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Not that long ago, families would sit down to a meal where foods were…well, pretty beige. Turkey, dressing, and mashed potatoes with gravy. Corn or some overcooked green beans on the side provided the only color on the plate other than shades of tan.

Growing up, Tuna Fish Wiggle was a big one on Friday nights at our house – canned tuna in a white sauce over mashed potatoes, with crushed corn flakes on top – again, pretty monochromatic. Sometimes my mother added canned green peas – a rather lackluster splash of color and flavor, to be sure.

Home economists began suggesting we housewives could make our family’s dinner plates more attractive by adding foods with various colors and textures. With more color on the plate, it meant the meal was more nutritious – but that was just an accidental side-effect. The culture of superfoods and modern nutrition was not even on the radar forty years ago.

Today, nutritionists and dieticians and all those foodies out there are pushing colorful foods to the max and it’s because intensely colored foods may be nutraceuticals (foods containing health-giving additives and having medicinal benefits).

During fall, as nature is changing colors in our landscape, so too, can we bring new colors to our plates. I attended a session at a national conference called Cooking in Color, where the speaker broke veggies and fruits down to five groups and explained what each group, by color, brought to the plate.








so very mary






Carrots, winter squash, mango, cantaloupe, apricots: 


Promotes a healthy heart, vision, immune system and lowers the risk of some cancers



Spinach, kale, collards, chard, arugula, turnip greens, peas, peppers, honeydew: 


Promotes vision health, strong bones and teeth, and lowers the risk of some cancers


Tomatoes (fresh, canned, salsa, paste, sauce, juice, etc.), pink grapefruit, watermelon: 


Promotes a healthy heart, memory function, urinary tract health, and lowers the risk of some cancers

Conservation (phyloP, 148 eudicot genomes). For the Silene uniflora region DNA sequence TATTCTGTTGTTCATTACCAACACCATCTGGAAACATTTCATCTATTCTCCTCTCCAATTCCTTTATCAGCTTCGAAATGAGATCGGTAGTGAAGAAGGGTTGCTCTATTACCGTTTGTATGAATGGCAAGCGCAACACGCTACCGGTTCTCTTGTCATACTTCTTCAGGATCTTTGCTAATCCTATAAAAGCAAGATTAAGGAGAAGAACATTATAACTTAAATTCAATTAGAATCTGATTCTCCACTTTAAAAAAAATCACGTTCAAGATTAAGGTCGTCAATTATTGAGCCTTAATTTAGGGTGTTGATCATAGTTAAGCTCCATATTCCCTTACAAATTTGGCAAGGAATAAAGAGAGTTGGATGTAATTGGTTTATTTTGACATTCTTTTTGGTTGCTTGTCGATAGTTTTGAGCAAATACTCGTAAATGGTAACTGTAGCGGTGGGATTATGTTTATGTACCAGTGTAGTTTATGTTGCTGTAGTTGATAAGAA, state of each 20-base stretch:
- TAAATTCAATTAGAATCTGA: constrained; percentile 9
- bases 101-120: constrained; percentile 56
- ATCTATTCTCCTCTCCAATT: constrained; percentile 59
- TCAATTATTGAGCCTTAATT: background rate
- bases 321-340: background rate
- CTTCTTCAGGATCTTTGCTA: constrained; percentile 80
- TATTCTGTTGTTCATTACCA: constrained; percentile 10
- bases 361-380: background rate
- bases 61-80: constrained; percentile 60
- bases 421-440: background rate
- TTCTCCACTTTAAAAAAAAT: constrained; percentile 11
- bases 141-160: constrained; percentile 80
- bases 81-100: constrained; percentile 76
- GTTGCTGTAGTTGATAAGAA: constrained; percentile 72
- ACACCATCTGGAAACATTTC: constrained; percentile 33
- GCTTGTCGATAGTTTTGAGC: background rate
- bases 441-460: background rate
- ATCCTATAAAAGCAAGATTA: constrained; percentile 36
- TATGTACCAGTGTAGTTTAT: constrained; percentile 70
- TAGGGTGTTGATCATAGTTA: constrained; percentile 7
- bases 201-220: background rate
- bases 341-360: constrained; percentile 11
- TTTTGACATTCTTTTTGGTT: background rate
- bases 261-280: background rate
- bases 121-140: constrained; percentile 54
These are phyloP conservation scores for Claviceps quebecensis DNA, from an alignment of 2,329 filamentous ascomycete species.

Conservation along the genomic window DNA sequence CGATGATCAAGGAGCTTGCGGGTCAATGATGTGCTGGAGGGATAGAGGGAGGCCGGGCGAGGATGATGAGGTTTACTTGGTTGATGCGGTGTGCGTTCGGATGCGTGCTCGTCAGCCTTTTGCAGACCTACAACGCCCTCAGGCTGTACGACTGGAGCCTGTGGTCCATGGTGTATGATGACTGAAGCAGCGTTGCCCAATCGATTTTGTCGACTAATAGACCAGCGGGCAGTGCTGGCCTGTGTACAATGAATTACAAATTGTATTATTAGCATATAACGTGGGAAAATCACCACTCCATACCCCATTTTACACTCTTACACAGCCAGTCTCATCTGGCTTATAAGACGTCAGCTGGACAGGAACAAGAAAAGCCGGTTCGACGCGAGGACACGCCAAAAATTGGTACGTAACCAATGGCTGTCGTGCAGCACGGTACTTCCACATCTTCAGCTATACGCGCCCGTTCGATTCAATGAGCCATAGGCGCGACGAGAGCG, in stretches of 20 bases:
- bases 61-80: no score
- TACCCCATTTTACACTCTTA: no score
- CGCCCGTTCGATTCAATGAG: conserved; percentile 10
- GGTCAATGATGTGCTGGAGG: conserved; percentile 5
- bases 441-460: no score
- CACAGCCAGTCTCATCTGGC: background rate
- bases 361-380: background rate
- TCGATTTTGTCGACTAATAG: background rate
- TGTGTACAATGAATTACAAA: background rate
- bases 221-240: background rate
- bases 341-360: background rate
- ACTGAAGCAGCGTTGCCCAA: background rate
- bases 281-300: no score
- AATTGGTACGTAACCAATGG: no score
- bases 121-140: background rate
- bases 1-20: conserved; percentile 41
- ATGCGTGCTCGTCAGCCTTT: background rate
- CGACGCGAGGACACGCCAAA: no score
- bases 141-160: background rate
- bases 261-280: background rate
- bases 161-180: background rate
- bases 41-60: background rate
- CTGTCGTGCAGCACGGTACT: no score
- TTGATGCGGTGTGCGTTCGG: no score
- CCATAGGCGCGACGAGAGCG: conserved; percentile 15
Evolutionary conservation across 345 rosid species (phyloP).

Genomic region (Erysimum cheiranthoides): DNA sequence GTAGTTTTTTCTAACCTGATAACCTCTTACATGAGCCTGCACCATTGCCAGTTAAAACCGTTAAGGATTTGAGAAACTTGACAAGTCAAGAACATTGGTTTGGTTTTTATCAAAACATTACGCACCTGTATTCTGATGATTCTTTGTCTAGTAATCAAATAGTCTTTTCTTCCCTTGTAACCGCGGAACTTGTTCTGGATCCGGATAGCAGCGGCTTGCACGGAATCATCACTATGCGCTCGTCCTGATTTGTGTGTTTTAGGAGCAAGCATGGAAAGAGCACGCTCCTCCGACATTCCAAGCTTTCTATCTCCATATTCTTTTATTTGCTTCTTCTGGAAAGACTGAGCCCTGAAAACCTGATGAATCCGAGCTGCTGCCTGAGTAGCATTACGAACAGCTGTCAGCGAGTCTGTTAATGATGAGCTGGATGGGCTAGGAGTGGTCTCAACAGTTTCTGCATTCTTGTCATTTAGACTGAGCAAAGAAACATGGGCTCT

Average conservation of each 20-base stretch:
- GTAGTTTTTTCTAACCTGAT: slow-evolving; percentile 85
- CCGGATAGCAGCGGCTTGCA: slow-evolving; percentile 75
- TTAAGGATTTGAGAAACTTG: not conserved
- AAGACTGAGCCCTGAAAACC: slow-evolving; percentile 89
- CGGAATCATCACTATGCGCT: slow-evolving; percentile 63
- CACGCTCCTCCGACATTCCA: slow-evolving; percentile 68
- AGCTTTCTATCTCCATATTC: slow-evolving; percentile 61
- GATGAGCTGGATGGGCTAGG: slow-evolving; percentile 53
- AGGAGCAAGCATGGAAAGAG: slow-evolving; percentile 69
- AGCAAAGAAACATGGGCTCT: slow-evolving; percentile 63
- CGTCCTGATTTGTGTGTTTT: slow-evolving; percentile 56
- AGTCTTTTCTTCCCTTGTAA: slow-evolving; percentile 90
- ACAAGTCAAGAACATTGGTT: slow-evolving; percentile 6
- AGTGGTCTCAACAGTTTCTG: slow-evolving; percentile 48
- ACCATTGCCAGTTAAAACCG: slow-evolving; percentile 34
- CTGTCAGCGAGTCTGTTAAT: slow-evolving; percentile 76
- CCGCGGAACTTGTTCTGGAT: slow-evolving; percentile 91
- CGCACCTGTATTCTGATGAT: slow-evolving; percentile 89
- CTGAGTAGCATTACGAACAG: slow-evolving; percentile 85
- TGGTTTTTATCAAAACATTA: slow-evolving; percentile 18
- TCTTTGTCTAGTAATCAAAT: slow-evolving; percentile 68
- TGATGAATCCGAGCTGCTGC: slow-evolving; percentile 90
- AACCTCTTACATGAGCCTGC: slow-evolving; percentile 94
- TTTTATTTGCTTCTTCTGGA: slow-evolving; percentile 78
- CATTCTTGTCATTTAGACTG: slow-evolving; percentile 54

Blue/ Purple

Grape juice, red and purple grapes, cranberries & juice, purple cabbage, red peppers, apples, pears, berries & cherries: 


Promotes healthy aging and memory



Onions, celery, garlic, leeks, shallots, chives, mushrooms, cauliflower: 


Promotes a heart health, healthy cholesterol levels, and lowers the risk of some cancers

Enjoy the slide show below then go to our recipe for Mary's Fabulous Fall Frittata.

Mary Rapoport, a Certified Family and Consumer Science professional, is employed as Consumer Affairs Director for the Virginia Egg Council.  She appears on many local TV stations across Virginia, sharing healthy recipe ideas and cooking tips, works with extension, dieticians, newspaper food editors, and speaks at state and national conferences.  In 2016 she was awarded Leader in Family and Consumer Sciences by AAFCS.

The side-effect of a plate filled with intense color is the variation in nutrients - not only making the plate look more appetizing, but satisfying the 2015 US Dietary Guidelines that recommend up to 10 servings of fruits and veggies a day.  At each meal, along with colors on the plate, include protein: fish, beef, chicken and pork, and the best protein value in the market today, eggs. 


For those chilly fall evenings – after a hard day of work or school - here’s a wonderfully flavorful and nutrition-packed skillet meal that satisfies. Our featured fall recipe for Ageless Woman is the Fabulous Fall Frittata - so colorful you know it's nutritious and delicious, and so attractive my old home economics teacher would approve. This main dish frittata can be served right out of the skillet it's cooked in. The term "frittata" is derived from the Italian word for "fried" but this is a low-fat, vegetable-laden dish, with its ingredients only lightly skillet-fried in healthy olive oil.


Click below to see the recipe card, but basically it starts off on the stovetop, where the veggie filling is lightly stir-fried in a very large skillet. Then beaten eggs are poured on top, mixed in, and as soon as the eggs set, you top it with cheese and pop it into the oven where it bakes. Think quiche without a crust. Or imagine a really full omelet that you don't fold over. Sort of a Spanish omelet. That's a frittata. Leftovers are easily re-heated or are wonderful cold - or even in a crusty bread sandwich. (Yes, a frittata sandwich!)

Ideally, you should use a cast iron skillet when transferring a dish from stovetop to oven, but if you only have a conventional skillet with a plastic handle, wrap the plastic handle with aluminum foil, and it will be fine in the oven for 25 minutes. The aluminum foil will prevent it from melting.

Enjoy the scrumptuous slideshow below showing each stage in the frittata's creation. The only color group not covered is the yellow/orange group, so throw a few yellow squash into the frittata, add a carrot salad on the side or serve mango chunks for dessert to get your yellow. Bump up the colors in your diet, channel the vibrant colors of the season, and change your health.


changing colors

frittata ingredients

frittata ingredients

Fresh, organic and sourced locally is always best

frittata cooking

frittata cooking

The smells of the simmering, savory ingredients will draw them to your kitchen

frittata in a skillet

frittata in a skillet

The finished dish

frittata on a plate

frittata on a plate

A colorful plate to be sure

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